Here the COI refers to “guilt by association” and third-party reprisals. This is really baseless as it contradicts not only Eritrea Civil and Penal Codes which explicitly prohibit collective punishment, but more tellingly Eritrean political and civic culture. Eritrea must be one of a few countries where families of imprisoned officials continue to live in government issued houses and where spouses of these officials continue to serve in sensitive government positions. The COI attempts to mix “guilt by association” with complicity in crime, which is a crime and punishable by law. In Eritrea, legal measures are indeed taken, if there is incontrovertible evidence of complicity.
On the issue of persecution, the COI goes into mischief-making as it tries to concoct inexistent ethnic and religious persecution. Eritrea is widely acknowledged to be a model of ethnic and religious harmony. In a region racked by ethnic and religious strife as well as fundamentalism and terrorism, it has been able to maintain peace, stability, a remarkable level of inter-communal tolerance and unity and diversity. It is really stupefying that the COI has the impudence to claim that Eritrean officials “have committed the crime of persecution, a crime against humanity, in a widespread and systematic manner since May 1991.” This is really beyond the pale.
The same can be said about the COI’s claim that “rapes have been committed as part of a widespread or systematic attack against the Eritrean civilian population.” It is an attack not so much against the government as an offensive disrespect to a cultured and civilized population. In Eritrea rape is very rare, repugnant to society and severely punished by law on those rare occasions when it happens. It is also widely known that Eritrea is a country where women walk the streets at any time of the day or night without fear of physical or sexual attacks. The rights and status that women enjoy in Eritrea is a product of the commitment of the government but more importantly the outcome of their unequaled role in the struggle for freedom and nation-building.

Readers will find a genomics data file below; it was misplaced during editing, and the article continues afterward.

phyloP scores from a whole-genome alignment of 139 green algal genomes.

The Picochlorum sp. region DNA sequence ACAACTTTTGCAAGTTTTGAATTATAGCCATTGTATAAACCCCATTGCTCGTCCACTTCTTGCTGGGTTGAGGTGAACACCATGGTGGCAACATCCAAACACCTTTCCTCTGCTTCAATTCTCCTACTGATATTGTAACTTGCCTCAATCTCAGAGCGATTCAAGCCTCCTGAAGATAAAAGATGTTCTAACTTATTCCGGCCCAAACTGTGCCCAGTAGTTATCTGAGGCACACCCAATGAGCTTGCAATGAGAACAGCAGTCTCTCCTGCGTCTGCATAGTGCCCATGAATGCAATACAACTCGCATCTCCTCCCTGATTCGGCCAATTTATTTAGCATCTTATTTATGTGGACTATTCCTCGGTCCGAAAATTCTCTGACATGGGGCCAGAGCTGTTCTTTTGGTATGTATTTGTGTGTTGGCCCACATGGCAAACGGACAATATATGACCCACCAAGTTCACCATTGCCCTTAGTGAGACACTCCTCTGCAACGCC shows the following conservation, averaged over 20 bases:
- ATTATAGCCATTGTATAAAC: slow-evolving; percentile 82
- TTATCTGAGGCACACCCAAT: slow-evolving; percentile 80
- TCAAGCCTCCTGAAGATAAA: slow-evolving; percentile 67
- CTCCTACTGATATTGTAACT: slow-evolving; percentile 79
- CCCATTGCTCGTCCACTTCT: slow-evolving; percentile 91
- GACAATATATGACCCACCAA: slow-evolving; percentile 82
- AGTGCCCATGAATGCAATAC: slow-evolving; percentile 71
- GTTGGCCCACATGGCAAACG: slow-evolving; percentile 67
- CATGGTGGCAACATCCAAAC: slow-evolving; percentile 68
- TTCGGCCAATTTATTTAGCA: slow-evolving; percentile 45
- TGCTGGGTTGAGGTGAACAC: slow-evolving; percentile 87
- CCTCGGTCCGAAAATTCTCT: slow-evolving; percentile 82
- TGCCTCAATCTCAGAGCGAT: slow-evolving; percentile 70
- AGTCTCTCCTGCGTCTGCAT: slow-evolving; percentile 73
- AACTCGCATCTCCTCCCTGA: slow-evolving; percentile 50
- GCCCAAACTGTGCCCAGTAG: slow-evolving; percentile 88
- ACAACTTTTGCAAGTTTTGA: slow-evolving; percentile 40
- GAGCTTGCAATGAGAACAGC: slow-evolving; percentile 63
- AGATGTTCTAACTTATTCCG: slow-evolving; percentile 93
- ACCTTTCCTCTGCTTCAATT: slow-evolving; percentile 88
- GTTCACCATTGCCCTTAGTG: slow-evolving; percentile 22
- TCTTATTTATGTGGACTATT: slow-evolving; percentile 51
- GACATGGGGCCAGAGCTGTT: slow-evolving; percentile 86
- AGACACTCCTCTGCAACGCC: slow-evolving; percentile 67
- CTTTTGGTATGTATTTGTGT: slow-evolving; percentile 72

The COI alludes to HIV cases because of widespread rape. The fact is HIV cases in Eritrea have decreased from 6% in 1991 to 0.91 in 2015. The facts simply do not add up. Another accusation at variance with facts on the ground.
On murder, the COI makes the standard claim that “Eritrean officials have committed murder, a crime against humanity, in a systematic manner since May 1991” again without any proof for its allegation. It also tries half-heartedly to resurrect the discredited accusation of a shoot-to kill policy, with the caveat the “policy has been implemented less rigorously in recent years.” In fact, there never has been a shoot-to kill policy and the COI has not been able to produce a single shred of evidence.
The COI claims that “particular individuals, including at the highest levels of the State and the PFDJ, and commanding officers, bear responsibility for crimes against humanity.” It then dismisses offhand the right of the exercise of national jurisdiction and claims that “there is no genuine prospect of the domestic judicial system holding perpetrators to account.” The objective is obvious and sure enough the COI recommends that the UN Security Council refer Eritrea to the ICC.
The COI admits that it is not a judicial body. In other words, its accusations do not meet fundamental standards of accuracy, objectivity, neutrality and legality. For a three-person panel to overstep its mandate and to arrogate to itself draconian powers to sit in judgement over the human rights situation over a quarter of a century, to make the purely political determination that these situation “constitutes a threat to international peace and security,” and then to ask the Security Council to refer the matter to the ICC is simply untenable and unheard of.
Eritrea rejects the politically motivated and groundless accusations and the destructive recommendations of the COI. It believes they are an unwarranted attack not only against Eritrea, but also Africa and developing nations. It calls on members of the Human Rights Council and all UN member states to uphold justice and fairness and to end a long train of injustices against the Eritrean people.
For its part, Eritrea, a nation born in the struggle for human rights, and for whom human rights, the whole gamut of them -political, civic, economic, social and cultural- remain the number one priority, will continue to work for the fundamental freedoms and dignity of its people. Eritrea and its people are confident of the justness of their cause and their determination and capacity to succeed.
8 June 2016